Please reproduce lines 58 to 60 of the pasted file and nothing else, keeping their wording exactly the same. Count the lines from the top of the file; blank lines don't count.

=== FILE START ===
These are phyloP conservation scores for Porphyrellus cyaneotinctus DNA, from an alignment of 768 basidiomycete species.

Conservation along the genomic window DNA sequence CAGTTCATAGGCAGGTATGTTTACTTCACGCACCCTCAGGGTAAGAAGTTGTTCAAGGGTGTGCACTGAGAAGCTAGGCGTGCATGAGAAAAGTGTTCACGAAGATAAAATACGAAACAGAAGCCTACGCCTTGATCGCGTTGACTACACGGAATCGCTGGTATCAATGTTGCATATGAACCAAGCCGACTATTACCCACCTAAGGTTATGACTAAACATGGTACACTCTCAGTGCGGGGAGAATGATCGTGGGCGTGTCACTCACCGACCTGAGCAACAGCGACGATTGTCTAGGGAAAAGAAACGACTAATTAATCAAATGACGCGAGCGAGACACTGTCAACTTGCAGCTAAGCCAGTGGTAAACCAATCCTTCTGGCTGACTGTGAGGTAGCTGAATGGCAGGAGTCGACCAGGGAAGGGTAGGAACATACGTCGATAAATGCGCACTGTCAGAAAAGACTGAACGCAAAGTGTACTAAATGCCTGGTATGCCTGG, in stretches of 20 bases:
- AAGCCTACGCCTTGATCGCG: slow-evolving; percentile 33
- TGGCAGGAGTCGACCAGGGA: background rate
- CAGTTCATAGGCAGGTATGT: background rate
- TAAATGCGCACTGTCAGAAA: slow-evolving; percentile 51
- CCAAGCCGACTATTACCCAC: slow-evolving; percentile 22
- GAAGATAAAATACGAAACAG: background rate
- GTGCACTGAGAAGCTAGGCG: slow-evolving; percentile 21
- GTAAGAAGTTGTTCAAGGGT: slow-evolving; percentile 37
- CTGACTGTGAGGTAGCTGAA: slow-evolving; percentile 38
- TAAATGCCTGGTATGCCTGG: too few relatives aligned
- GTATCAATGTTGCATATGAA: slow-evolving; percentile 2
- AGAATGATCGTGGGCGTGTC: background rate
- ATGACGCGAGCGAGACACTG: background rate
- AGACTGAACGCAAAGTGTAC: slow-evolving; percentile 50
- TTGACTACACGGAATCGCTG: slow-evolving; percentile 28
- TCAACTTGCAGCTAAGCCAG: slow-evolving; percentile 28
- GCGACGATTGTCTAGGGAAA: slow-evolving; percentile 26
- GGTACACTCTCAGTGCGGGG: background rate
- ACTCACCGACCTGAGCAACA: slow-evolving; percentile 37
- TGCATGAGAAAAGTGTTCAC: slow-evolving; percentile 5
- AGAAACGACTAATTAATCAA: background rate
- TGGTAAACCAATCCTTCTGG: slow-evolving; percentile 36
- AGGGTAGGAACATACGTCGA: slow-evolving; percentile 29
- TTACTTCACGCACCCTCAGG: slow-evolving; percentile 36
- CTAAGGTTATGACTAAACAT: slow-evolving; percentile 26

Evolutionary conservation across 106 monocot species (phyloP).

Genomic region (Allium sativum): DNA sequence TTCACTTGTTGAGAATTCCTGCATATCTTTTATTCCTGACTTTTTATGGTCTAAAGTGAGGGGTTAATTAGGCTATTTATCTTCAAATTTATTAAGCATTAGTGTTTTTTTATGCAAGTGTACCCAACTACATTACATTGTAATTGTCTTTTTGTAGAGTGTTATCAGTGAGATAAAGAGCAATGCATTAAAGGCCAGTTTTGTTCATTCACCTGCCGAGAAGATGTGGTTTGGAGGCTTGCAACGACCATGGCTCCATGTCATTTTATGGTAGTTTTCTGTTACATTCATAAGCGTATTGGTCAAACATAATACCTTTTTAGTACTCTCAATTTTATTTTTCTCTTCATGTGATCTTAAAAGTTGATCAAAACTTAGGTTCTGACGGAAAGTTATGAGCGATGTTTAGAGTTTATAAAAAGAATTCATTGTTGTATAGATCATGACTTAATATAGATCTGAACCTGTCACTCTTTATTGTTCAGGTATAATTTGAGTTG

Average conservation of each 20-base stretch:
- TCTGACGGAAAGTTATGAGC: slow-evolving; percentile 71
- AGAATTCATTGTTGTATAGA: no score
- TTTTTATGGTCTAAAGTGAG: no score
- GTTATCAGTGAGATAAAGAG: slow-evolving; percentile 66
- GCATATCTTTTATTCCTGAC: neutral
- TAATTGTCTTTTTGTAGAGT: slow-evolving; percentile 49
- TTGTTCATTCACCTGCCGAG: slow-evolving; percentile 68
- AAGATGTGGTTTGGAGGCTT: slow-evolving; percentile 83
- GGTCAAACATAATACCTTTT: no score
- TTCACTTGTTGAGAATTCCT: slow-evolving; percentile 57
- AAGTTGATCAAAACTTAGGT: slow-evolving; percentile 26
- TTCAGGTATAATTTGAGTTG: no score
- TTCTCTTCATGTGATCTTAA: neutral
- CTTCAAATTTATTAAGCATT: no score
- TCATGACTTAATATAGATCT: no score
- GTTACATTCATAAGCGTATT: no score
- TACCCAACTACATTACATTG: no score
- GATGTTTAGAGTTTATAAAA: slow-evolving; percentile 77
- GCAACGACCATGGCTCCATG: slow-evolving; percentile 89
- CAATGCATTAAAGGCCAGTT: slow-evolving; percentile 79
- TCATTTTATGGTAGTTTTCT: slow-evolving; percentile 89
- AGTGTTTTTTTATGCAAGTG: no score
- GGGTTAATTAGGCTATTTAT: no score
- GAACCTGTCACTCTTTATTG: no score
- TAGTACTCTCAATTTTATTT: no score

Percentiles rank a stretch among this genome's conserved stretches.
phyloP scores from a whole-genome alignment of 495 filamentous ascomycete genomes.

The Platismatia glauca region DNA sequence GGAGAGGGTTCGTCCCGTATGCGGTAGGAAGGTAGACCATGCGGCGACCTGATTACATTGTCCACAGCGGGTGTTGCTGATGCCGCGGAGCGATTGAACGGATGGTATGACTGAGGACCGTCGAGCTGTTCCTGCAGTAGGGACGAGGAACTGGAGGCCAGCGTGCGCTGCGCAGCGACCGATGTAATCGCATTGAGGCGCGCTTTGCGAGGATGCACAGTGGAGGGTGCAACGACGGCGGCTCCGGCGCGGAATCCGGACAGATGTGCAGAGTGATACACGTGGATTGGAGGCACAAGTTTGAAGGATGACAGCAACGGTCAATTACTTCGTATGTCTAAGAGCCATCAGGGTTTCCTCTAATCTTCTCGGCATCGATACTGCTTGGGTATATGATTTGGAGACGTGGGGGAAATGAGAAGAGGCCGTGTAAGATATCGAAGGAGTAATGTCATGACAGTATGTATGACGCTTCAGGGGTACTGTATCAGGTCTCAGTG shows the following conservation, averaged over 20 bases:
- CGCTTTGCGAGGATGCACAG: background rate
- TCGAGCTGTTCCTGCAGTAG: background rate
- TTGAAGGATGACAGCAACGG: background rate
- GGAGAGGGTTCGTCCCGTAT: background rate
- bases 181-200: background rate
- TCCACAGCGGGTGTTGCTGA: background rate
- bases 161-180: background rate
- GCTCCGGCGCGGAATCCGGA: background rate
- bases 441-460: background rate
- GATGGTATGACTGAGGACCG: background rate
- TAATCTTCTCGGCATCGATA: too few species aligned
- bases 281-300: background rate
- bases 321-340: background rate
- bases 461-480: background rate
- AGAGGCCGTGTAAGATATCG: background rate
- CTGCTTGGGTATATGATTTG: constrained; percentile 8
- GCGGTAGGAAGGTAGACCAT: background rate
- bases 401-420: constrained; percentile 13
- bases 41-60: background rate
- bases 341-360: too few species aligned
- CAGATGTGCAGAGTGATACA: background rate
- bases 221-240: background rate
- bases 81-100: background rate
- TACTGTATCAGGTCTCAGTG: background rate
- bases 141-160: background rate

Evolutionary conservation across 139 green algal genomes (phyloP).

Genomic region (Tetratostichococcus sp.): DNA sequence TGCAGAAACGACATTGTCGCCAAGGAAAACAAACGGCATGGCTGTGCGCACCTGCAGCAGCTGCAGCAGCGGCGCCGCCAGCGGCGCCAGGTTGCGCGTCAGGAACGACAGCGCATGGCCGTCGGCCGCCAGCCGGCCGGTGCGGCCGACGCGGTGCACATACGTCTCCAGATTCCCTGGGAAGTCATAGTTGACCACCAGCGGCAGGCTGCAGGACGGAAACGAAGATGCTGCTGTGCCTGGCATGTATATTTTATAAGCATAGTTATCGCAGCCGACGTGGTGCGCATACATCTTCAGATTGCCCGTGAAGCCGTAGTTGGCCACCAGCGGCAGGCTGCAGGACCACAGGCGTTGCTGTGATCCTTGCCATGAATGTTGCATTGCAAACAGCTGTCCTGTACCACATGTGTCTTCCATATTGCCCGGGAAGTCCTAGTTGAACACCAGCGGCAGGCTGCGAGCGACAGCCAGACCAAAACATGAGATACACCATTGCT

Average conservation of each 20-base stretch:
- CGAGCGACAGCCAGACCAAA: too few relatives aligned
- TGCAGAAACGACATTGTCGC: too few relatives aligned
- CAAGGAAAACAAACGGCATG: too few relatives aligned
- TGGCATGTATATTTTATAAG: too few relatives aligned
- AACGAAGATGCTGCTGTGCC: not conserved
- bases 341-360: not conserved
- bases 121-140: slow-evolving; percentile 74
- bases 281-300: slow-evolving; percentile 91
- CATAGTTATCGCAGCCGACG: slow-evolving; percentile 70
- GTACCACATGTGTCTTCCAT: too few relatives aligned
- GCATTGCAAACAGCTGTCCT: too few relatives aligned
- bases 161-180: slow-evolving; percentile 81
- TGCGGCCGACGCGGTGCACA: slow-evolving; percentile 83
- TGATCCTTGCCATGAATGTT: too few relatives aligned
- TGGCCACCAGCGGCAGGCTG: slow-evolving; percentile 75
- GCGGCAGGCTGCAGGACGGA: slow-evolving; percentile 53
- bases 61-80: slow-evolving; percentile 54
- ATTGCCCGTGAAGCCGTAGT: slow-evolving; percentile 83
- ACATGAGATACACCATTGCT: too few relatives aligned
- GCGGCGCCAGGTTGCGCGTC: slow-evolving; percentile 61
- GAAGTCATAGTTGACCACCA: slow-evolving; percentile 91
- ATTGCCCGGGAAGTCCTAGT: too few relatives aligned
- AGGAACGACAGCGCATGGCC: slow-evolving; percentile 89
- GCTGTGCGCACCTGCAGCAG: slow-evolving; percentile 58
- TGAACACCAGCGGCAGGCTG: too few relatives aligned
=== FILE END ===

The Platismatia glauca region DNA sequence GGAGAGGGTTCGTCCCGTATGCGGTAGGAAGGTAGACCATGCGGCGACCTGATTACATTGTCCACAGCGGGTGTTGCTGATGCCGCGGAGCGATTGAACGGATGGTATGACTGAGGACCGTCGAGCTGTTCCTGCAGTAGGGACGAGGAACTGGAGGCCAGCGTGCGCTGCGCAGCGACCGATGTAATCGCATTGAGGCGCGCTTTGCGAGGATGCACAGTGGAGGGTGCAACGACGGCGGCTCCGGCGCGGAATCCGGACAGATGTGCAGAGTGATACACGTGGATTGGAGGCACAAGTTTGAAGGATGACAGCAACGGTCAATTACTTCGTATGTCTAAGAGCCATCAGGGTTTCCTCTAATCTTCTCGGCATCGATACTGCTTGGGTATATGATTTGGAGACGTGGGGGAAATGAGAAGAGGCCGTGTAAGATATCGAAGGAGTAATGTCATGACAGTATGTATGACGCTTCAGGGGTACTGTATCAGGTCTCAGTG shows the following conservation, averaged over 20 bases:
- CGCTTTGCGAGGATGCACAG: background rate
- TCGAGCTGTTCCTGCAGTAG: background rate